Sydney is home to a small hotel with big history.

Portrait of Tammy Strobel

Sydney is home to a small hotel  with big history.

Quirky artworks and colourful accents greet guests at the entrance of the hotel.

Cressida Kennedy, founder of Australian design studio Space Control – launched in 2010 – wants to tell unique stories through her interior design projects. She expresses herself through spaces that echo their locales – communicating, through their unique designs, their purpose as well as cultural, social and historic aspects. 

Her latest project exemplifies that approach. Opened in July, in Surry Hills, an inner city suburb of Sydney, Little Albion Guest House is a boutique hotel designed in collaboration with designer Connie Alessi. 

The hotel occupies a former Federation-era convent, which dates back to 1903, and a new adjacent, angular white brick, steel and glass extension, which makes reference to the neighbouring Brutalist architecture that was developed in the latter part of the 20th century. 

My Reading Room

The ambience is more muted and elegant in the rooms. 

“I love every stage of the process and, particularly, the early phase of discovery, especially when working with an existing building,” Kennedy says, “I was compelled to deliver quite a strong 1970s feel to the extension by incorporating one of the hallmarks of that period: the sunken lounge. From this foundation point, we threaded the design aesthetics of both the 1920s and the 1970s, in order to create an altogether engaging and inspiring interior.”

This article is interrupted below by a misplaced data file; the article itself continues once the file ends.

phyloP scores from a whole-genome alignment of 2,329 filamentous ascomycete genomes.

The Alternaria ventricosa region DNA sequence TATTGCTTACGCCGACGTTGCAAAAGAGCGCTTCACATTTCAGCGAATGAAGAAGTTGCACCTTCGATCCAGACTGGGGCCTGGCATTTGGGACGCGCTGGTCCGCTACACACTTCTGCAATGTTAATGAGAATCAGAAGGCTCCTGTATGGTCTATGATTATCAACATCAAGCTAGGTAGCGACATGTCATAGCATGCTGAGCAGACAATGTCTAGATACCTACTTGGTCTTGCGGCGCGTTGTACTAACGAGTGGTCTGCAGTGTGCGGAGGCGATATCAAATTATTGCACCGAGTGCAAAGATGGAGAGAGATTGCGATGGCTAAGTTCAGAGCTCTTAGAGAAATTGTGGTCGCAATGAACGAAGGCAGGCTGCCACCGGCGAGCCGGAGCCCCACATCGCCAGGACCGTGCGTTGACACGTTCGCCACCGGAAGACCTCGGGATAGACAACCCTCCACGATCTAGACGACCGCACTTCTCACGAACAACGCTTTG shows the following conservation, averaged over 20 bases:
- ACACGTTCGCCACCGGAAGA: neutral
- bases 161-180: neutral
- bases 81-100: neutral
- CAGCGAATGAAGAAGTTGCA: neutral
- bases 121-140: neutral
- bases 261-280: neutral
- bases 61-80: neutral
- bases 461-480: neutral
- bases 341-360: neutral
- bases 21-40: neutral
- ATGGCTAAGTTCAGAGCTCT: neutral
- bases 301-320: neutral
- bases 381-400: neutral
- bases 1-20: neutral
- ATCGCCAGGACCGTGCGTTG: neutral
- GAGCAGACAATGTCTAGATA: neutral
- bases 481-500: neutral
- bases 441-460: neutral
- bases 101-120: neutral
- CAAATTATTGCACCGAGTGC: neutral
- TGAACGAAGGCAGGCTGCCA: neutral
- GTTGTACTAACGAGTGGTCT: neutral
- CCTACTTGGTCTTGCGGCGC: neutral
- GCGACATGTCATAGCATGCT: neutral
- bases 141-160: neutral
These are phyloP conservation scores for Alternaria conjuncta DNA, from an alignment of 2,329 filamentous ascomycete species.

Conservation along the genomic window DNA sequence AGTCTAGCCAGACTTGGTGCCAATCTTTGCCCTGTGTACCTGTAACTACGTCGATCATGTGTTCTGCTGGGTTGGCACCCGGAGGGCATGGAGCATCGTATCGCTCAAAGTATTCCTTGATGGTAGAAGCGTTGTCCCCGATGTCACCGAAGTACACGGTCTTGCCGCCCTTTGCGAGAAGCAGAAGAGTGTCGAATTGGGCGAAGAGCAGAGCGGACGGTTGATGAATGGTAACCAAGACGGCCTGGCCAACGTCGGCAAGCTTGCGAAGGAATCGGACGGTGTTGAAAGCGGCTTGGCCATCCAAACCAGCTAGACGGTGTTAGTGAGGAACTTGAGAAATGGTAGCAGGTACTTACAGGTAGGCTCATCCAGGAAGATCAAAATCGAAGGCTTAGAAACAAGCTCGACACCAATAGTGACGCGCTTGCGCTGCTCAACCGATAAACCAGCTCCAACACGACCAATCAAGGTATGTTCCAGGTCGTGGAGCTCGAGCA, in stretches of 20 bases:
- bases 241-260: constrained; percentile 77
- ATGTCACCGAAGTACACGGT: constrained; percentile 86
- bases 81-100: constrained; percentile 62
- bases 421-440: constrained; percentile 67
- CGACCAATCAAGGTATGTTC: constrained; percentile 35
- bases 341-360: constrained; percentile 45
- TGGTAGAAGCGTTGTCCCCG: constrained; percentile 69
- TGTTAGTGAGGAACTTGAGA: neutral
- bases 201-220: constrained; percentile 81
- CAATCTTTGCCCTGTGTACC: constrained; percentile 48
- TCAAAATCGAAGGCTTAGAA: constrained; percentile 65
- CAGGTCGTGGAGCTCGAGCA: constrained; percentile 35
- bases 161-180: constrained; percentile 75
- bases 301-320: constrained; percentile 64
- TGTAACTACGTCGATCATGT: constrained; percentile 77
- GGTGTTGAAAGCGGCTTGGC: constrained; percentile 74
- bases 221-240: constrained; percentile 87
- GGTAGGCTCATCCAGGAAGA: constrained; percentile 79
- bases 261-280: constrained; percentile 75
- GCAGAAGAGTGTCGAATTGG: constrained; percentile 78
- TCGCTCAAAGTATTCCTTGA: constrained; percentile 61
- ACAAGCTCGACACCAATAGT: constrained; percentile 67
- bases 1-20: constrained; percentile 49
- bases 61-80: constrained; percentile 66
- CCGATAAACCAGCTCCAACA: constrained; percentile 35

The public areas of Little Albion Guest House (the lounge, bar and terrace) and its 35 rooms feature a mix of colours, textures, floral and geometric motifs (for example, through the original printed linen curtains by Kerrie Brown Designs, and the cement tiles) and materials (such as the classic marble flooring). 

My Reading Room

The designer turned various architectural elements of the building into interesting features of the interior design.

A few bold elements are combined with pieces of wooden furniture, and brass and marble details. Photographs by renowned artist Nicholas Samartis adorn the inspiring spaces of the hotel,  where high ceilings, irregular alcoves and tight angles have been preserved from the original building. 

In order to create consistency among all areas, Kennedy included terrazzo tiles, timber-panelled ceilings and graphic motif-papered walls in the new extension, constantly connecting the old with the new. 

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